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You don’t need answers to comfort someone this difficult season

April 27, 2021

2021 seems to be a great year to study the book of Job. It’s a story of a guy (named Job) who suffers a great deal.

When you get to chapter 2 in the story of Job, you meet three of Job’s friends. You really think you’re about to enter into this sweet encounter where you’ll read about how they all got together and decided to visit poor Job. At this point (spoiler alert), Job has lost his children, has these awful sores all over his whole body, and his wife has said to him (no lie or exaggeration): Curse God and die. 

So the three friends show Job comfort and sympathy while he’s at rock-bottom. They do a few things right: they show up for Job during his suffering. They mourn and sit with him. They’re present and this matters and it can’t be discounted. 

However, it isn’t long before each of Job’s friends begin laying into him about what he has likely done wrong and what he needs to do in order to relieve the suffering he’s experiencing. They come at him like self-help gurus, as if they know his trials better than he does.

This is a blaring warning sign for all of us: we cannot play God or assume we have all the answers for someone in the time of suffering. That’s not our job. That’s not our role.

It’s incredibly hard to sit with someone in the waiting. It’s hard to sit with someone when things don’t make sense or when the darkness seem endless. And I’m sure I’ve done it all wrong at certain points in my life. I’ve made mistakes and I’ve tried to talk away the darkness with my own stories. But if anything the last few years has taught me, it is that human words fail all the time; and though we get to be so many beautiful things in this lifetime – we were never designed to be lifeboats.

But, there are things you can do to stand beside someone in the dark: 

Show up

That’s it. Just show up. Listen when they feel like talking. Nod your head and be present. There are so many terrible things happening right now that no amount of words or advice will ever fix it. In the midst of deep pain & loss, we don’t always need our friends to become doctors. We simply need people who will sit in the questions with us and wait on God.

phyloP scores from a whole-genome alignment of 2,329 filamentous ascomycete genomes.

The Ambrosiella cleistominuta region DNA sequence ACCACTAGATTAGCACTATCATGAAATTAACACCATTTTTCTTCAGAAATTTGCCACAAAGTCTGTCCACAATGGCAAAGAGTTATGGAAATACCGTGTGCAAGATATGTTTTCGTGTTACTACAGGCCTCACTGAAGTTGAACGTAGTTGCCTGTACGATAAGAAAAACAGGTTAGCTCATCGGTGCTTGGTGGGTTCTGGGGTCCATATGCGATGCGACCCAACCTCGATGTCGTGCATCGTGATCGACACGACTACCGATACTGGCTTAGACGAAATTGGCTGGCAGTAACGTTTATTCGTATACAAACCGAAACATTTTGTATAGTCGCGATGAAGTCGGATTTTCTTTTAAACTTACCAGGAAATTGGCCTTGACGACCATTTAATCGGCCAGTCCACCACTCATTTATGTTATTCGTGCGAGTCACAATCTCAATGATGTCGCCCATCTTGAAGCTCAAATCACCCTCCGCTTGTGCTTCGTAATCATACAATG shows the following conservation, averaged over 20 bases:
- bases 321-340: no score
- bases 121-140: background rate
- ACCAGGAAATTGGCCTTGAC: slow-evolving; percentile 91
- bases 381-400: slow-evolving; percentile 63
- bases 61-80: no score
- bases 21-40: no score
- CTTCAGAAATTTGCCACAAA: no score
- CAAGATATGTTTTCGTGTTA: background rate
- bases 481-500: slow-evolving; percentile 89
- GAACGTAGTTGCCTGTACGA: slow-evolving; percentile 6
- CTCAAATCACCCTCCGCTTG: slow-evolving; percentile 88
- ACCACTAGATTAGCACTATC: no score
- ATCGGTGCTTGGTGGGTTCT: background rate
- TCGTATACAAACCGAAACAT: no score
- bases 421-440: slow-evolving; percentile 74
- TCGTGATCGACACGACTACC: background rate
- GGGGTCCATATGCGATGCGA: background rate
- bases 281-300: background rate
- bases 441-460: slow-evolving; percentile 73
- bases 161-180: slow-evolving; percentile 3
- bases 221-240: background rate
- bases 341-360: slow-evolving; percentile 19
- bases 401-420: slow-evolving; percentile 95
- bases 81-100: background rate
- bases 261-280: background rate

Go on your knees

I think sometimes prayer can be the most underrated tool when someone we love begins to suffer. You can go to your knees for someone. You can petition for them. You can get alone with God and go to battle. Check out Matthew 6 if you ever want more instruction on prayer. God makes it all sorts of clear: you don’t need to pray the loudest prayers in the room. You don’t need to make a big statement. Our quietest actions can reap the loudest results. Just be a person dedicated to prayer in secret. You don’t even have to say to the person, “I am continually praying for you.” Better yet, don’t say you’re praying at all if you never stop to utter that person’s name up to God. Prayer is powerful but prayer is more than the sentiment, “I’m praying for you.” It’s knees sunk deep in the ground and ugly sobs. It’s going to battle in the spirit world when reality doesn’t make much sense. 

Avoid giving advice

Unless your advice is full of encouragement, steer clear of trying to tell someone why the suffering is happening. Sometimes it is even damaging to say to a person, “God has a purpose for this.” Undoubtedly, He does, but we may never see it in this lifetime. It’s okay to say to someone, “I don’t know why this happened. I’m not sure.” God won’t be phased by that. We are allowed to be honest. We are allowed to express groans within our deepest sorrows. 

Life is so hard right now. This life is far from perfect and really good people are wounded all the time. It doesn’t make sense and it may never make sense. We have to tell ourselves that making sense of everything isn’t the point. We are not here on this planet to be a puzzle master or to find all the answers to the deepest questions. We are here to be light. We are here to be helpers.

Our role isn’t to give all the best answers.

It’s not to go to our friends and loved ones and tell them to get over it or snap out of it. Maybe sitting with someone makes you feel helpless, makes you feel useless, but we can assure you that people in the face of grief and confusion sometimes just need someone to sit in the mess with them and not try to fix anything. 

Some things won’t be fixed on this side of heaven. Some holes in our hearts will remain unfilled and bottomless. That’s okay. Really. Keep saying your prayers. Keep fighting to notice the miracles. Keep sitting with those in sorrow.  It all adds up. It all means something.

Believe that with us today.

Rejoice with those who rejoice, weep with those who weep. - Romans 12:15

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